You can grab the update from the Google Play Store.

Open Office Files With Ease

Just because everyone uses Microsoft Office doesn't mean you have to be shackled to Windows forever! Android now has native support for all the goodies in the Office suite, including Word, Powerpoint, OneNote and Excel. You'll have to have an Office365 subscription to use them, however.

If you don't feel like subscribing to Office, you can download some awesome Office replacement suites for your Android mobile device that will allow you to open all sorts of work gear on the go.

Check out this awesome list to get you started.

Install Some Apps To Manage Zip Files

The same theory goes for Zip files as it does for Office files: you can get great tools on Android mobile if you know where to look.

Try apps like AndroZip File Manager and ZArchiver to get started!

Quick Switch Wi-Fi Networks

Getting onto another Wi-Fi network on Android doesn't have to be a clickety-clack hassle.

Long-pressing on a Wi-Fi network bubble in notifications drawer takes you straight into the Wi-Fi Settings sub-menu, so you don't have to jump through hoops to get there.

Put Samsung's People Edge On Any Phone

You might have noticed the Samsung Galaxy S6 Edge, a rather distinctive handset with a curved screen. Samsung makes use of this extra display space in various different ways, alerting you to different notifications and providing quick links to contacts and other parts of the TouchWiz OS. Thanks to a clever app, you can get one of these features on your standard flat-screen Android device.

The app you need is Edge Colour Notifications, and just like the software on the S6 Edge it displays coloured bars at the side of the screen when your contacts are calling -- it lets you change the colour and size of the sidebars and even assign different colours to different contacts (handy if you want to ignore some people but not others).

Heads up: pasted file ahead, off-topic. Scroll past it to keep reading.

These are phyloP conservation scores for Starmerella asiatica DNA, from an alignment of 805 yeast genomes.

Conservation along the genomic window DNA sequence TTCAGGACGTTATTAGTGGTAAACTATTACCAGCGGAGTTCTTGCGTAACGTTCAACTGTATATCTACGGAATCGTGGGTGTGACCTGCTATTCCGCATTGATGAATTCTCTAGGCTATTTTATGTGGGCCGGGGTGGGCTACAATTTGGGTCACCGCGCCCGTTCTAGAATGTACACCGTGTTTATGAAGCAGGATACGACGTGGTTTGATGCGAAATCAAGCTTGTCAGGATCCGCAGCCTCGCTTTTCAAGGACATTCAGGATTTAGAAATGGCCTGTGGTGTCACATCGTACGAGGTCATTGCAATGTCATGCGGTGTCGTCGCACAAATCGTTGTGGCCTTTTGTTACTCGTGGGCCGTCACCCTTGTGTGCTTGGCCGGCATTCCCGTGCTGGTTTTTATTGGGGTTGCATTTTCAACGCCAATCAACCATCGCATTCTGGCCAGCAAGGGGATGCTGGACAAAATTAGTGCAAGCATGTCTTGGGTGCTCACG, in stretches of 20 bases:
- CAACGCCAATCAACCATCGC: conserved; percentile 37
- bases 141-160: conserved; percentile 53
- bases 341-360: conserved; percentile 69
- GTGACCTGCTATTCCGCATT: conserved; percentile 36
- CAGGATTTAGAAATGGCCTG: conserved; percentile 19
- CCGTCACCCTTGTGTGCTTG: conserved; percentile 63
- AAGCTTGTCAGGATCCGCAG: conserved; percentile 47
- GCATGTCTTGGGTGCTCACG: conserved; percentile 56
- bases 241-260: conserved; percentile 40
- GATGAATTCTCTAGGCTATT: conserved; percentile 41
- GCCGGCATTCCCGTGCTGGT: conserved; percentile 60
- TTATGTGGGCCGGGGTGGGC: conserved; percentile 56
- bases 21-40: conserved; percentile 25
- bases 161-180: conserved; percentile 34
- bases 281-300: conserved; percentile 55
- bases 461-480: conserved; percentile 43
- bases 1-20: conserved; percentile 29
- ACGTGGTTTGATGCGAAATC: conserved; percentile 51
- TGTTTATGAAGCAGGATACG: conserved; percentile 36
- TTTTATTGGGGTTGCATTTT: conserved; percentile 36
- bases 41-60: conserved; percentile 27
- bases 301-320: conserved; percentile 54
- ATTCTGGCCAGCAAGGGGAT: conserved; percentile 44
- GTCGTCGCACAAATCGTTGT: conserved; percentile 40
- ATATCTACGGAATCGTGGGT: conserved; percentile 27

Air Command

This is an OS tip that all the Samsung users will enjoy: you can use Air Command to get access to your productivity apps!

The Air Command feature refers to a a radial menu that anchors in new apps designed to leverage the Note 4’s giant screen and handy power: Scrapbook for web clipping, Action Note for powerful handwriting tools, S-Finder for looking around your device, Screen Write for doodling on screenshots and Pen Window for putting hovering apps over any screen.

Manage Memory Usage

The fastest way to speed up your phone is to close all the background apps currently running (as demonstrated), but if you want to get really serious about trimming the fat from your phone, we've got a guide just for you.

What are your favourite Android OS tips and tricks? Tell us in the comments!


    S-Voice? Air Command? People Edge?
    More like "Ten Samsung Galaxy Note 4 Tips And Tricks To Get Things Done Faster"

      It's not a trick. It says at the start of the article:
      > Lifehacker’s guide to getting more
      > done with your phone is brought to
      > you in partnership with Samsung.
      > With more work being done on-the-go,
      > now might be the perfect time to
      > upgrade to the Samsung Galaxy Note 5

      I'm not a huge fan of advertorials, but at least they're clear about it.

        No, if they wanted to be clear it would be in the title. Misleading article is still misleading

    Why tell people to kill background apps? They're suspended in memory so they can save battery when booted up again. And most recent Samsungs (like you've mentioned) have plenty of RAM to store stuff. Unused RAM is wasted RAM.
    If it needs more memory it'll unload background apps itself.